Intensive treatment of cardiovascular risk factors is vital for people with diabetes, according to a series of reports from the American Heart Association's Prevention Conference VI: Diabetes and Cardiovascular Disease published in Circulation: Journal of the American Heart Association.
"The No. 1 consequence of diabetes is cardiovascular disease," says Scott M. Grundy, M.D., Ph.D., lead author of the executive summary and chair of the American Heart Association's diabetes committee. "About two-thirds of people with diabetes eventually die of heart or blood vessel disease. We want to make people more aware of the problem of diabetes as a major contributor to the problem of cardiovascular disease."
Several recent studies show that the increase in cardiovascular disease (CVD) risk associated with diabetes can be lessened by controlling individual risk factors such as obesity, high cholesterol, and high blood pressure.
Losing weight can have a great impact on a dangerous pre-diabetic condition called the metabolic syndrome, says Grundy, who is also a professor of internal medicine at the University of Texas Southwestern Medical School in Dallas. The metabolic syndrome is a prediabetic state characterized by abdominal fat, low-levels of high-density lipoprotein, high levels of triglycerides and high blood pressure.
"One-third to one-half of the people with this syndrome eventually develop diabetes, but metabolic syndrome can lead to cardiovascular disease even before you get diabetes because of the high blood lipids and cluster of risk factors," he says.
"The syndrome is particularly alarming in adolescents. It is a multi-tiered problem that starts with obesity and continues to the metabolic syndrome and diabetes," Grundy explains. "Changes that are spread out in most adults who gain weight over many years are compressed into a few short years in young teens."
The rise in type 2 diabetes in children and adolescents is a disturbing trend, the authors say. It is likely due to obesity and sedentary lifestyle, and increases their risk of early CVD.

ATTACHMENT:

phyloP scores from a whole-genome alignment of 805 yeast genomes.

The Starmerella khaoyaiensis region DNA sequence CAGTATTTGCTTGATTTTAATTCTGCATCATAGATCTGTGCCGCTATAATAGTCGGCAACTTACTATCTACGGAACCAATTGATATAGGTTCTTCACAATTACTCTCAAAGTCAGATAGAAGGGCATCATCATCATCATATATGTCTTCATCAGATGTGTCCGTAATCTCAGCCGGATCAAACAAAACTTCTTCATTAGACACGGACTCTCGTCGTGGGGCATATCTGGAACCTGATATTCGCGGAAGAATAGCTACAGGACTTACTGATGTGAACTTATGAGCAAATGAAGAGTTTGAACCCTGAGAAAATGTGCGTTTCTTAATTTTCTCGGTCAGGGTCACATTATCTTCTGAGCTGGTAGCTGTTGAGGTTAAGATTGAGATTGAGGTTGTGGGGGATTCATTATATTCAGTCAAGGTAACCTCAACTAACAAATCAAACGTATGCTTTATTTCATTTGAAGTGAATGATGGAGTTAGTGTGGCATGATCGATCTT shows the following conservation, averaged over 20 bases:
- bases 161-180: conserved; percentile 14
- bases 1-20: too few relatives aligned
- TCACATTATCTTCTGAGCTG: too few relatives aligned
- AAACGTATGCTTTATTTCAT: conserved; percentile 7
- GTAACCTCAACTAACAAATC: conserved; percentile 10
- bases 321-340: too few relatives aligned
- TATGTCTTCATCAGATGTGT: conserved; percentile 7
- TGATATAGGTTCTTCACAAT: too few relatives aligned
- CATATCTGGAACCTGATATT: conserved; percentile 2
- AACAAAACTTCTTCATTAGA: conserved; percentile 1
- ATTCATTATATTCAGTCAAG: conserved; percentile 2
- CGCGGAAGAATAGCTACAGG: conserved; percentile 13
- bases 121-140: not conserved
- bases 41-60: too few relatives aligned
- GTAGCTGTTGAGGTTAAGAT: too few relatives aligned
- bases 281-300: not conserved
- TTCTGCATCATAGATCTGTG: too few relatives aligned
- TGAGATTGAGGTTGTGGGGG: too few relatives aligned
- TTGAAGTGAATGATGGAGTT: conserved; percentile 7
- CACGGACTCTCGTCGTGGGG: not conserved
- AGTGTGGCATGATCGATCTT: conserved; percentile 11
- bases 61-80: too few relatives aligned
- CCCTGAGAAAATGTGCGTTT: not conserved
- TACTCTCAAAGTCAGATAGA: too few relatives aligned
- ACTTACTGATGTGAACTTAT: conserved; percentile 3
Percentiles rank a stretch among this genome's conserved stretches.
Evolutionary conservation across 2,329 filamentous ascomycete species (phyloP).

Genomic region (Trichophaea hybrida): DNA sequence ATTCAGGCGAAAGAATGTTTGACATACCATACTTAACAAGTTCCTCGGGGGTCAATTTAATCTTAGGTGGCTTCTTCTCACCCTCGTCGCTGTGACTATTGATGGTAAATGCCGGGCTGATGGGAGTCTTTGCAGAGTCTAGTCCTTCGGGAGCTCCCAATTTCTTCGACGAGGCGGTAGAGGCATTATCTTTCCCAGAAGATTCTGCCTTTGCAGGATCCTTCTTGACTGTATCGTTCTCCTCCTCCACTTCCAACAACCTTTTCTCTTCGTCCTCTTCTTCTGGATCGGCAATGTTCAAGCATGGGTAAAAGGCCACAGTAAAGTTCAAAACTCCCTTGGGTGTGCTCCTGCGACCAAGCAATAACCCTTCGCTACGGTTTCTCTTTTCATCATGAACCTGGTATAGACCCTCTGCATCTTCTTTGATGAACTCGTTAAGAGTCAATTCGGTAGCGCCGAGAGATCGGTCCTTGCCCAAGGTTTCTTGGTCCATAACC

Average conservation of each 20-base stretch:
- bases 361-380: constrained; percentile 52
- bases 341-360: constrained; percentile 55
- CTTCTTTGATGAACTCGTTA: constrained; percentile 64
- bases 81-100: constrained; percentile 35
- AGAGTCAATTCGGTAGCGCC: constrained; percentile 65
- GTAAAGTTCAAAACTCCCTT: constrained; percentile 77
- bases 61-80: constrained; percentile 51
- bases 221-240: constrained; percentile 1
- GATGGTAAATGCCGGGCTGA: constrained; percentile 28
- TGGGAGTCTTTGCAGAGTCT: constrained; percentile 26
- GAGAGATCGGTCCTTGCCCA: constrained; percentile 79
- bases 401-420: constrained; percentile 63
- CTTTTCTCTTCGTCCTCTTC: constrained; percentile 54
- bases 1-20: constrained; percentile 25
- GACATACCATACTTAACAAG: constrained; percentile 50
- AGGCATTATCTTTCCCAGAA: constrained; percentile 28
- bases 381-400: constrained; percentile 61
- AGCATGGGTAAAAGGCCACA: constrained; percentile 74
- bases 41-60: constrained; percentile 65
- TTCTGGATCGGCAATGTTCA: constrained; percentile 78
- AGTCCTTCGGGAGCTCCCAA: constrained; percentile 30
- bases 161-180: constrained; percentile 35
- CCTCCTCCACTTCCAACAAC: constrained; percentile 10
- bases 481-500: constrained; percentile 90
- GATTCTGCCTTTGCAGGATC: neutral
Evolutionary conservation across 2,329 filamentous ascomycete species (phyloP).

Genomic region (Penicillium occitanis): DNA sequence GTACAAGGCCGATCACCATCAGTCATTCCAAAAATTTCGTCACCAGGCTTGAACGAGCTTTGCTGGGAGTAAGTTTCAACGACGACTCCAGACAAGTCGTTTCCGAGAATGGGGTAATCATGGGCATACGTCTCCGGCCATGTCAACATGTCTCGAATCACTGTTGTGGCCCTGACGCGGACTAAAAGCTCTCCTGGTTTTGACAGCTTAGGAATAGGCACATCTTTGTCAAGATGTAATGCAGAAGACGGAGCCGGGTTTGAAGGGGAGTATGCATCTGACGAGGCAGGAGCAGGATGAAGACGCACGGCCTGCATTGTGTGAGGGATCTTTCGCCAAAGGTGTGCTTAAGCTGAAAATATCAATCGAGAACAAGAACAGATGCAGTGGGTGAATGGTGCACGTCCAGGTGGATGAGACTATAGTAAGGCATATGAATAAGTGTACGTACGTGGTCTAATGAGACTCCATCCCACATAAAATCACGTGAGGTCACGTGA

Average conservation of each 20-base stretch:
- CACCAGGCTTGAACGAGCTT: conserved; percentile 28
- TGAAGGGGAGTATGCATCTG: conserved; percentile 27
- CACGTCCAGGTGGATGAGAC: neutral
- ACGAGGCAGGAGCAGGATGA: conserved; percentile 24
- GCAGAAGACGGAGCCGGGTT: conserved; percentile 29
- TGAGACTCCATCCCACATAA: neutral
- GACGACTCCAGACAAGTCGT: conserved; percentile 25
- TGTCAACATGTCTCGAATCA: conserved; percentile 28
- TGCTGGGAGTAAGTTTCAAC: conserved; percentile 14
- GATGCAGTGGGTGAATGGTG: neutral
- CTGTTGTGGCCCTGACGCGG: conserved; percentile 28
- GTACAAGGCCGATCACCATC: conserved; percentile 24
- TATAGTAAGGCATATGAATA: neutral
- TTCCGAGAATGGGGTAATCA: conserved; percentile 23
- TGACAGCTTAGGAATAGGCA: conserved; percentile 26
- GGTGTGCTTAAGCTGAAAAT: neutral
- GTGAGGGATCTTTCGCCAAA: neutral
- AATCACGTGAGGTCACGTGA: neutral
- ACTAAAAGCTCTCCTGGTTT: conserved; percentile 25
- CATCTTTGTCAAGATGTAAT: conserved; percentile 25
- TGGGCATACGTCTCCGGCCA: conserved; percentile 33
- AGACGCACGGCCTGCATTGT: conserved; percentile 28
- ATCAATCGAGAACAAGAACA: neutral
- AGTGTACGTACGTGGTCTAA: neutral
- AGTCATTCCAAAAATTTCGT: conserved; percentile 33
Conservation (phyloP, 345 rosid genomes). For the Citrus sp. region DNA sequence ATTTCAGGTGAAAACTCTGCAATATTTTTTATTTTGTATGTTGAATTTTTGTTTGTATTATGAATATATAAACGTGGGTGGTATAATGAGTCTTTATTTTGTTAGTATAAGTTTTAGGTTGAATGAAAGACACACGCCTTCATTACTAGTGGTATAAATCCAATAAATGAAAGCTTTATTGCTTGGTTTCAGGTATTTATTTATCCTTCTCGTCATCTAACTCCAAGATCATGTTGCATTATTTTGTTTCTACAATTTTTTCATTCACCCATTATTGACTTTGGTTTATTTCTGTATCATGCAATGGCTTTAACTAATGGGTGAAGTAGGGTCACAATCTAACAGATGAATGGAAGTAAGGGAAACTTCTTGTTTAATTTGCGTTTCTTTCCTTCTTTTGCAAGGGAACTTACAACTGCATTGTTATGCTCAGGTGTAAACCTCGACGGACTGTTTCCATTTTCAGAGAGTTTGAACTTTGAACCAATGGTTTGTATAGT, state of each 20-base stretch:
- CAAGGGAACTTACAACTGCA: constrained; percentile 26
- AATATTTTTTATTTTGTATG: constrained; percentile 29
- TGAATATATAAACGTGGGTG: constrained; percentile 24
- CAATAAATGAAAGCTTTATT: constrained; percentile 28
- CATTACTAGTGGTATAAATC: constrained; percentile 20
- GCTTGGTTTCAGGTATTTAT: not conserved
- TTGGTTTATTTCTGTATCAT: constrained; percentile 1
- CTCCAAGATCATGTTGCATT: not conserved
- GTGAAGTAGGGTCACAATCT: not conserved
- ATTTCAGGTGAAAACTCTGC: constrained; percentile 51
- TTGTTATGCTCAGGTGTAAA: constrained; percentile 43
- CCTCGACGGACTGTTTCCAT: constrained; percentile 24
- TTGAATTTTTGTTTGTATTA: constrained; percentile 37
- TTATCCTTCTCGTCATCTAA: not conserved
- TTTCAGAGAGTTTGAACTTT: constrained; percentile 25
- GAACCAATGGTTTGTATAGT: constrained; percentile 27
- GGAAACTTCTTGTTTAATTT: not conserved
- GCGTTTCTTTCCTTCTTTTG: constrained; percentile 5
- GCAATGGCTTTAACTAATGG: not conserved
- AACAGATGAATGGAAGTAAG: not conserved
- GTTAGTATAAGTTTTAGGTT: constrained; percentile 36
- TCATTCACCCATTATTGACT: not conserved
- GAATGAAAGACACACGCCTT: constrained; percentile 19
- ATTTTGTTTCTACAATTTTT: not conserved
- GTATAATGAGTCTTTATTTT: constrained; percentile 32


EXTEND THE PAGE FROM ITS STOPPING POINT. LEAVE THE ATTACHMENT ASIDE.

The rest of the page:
Grundy says that merely calling diabetes a risk factor underestimates its effect on cardiovascular disease because the consequences are so far-ranging-from heart attack and stroke to kidney disease, heart failure, diminished heart function and problems in both the large and small vessels, like those in the eyes.
There are two forms of diabetes. Type 1 diabetes results from a failure to produce insulin, and it most often begins in childhood or adolescence. It accounts for 10 to 15 percent of all diabetes. Much more common is type 2 diabetes, which results from insufficient production of insulin, poor response to insulin (insulin resistance) or both. People with type 2 diabetes often have other risk factors for CVD too, such as high cholesterol and obesity. Type 2 diabetes is usually brought on by obesity, but susceptibility to it varies considerably in the population.
"In the last few years we've learned how important it is to treat cardiovascular risk factors in patients with diabetes and how much benefit can be derived," says Grundy.
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With many other ailments, there are a lot of treatments or aspects of disease management that patients can do on their own, he says. However, diabetes is one condition in which physician involvement is critical.
"It is extremely important that patients with diabetes work closely with physicians to reduce risk factors and not try to self-manage their condition," he says. "Diabetes is a serious and complicated condition that must be treated with a team approach between the patient and physicians, which may include a primary care doctor, an endocrinologist and a cardiologist."
More than 16 million Americans have diabetes and approximately one-third of them are undiagnosed and untreated. Blacks and Hispanic Americans have nearly twice the incidence of type 2 diabetes as whites and many Native American tribes are experiencing epidemic rates.
The age-adjusted prevalence of diabetes has risen dramatically from 2.6 percent of adults over age 45 in 1960 to 7 percent in 1990, and it is still rising. Overweight and obesity are important contributors to this trend.
Almost 35 million Americans (20 percent of middle-aged adults and 35 percent of those over age 65) have some degree of abnormal blood sugar metabolism, a condition that can lead to diabetes and poses an increased risk of CVD and premature death, according report.
Rita Redberg, M.D., M.Sc., a member of the writing group and an associate professor of medicine at the University of California-San Francisco, says people with diabetes should be considered at high risk for CVD and their risk factors should be treated aggressively simply because of their diabetic status.
A person's risk for CVD can be obtained inexpensively and non-invasively, she adds, citing the Framingham risk score as the "gold standard" for CVD risk assessment. It requires only a doctor's office visit to assess blood pressure, weight, smoking status and a blood sample to check cholesterol levels.
American Heart Association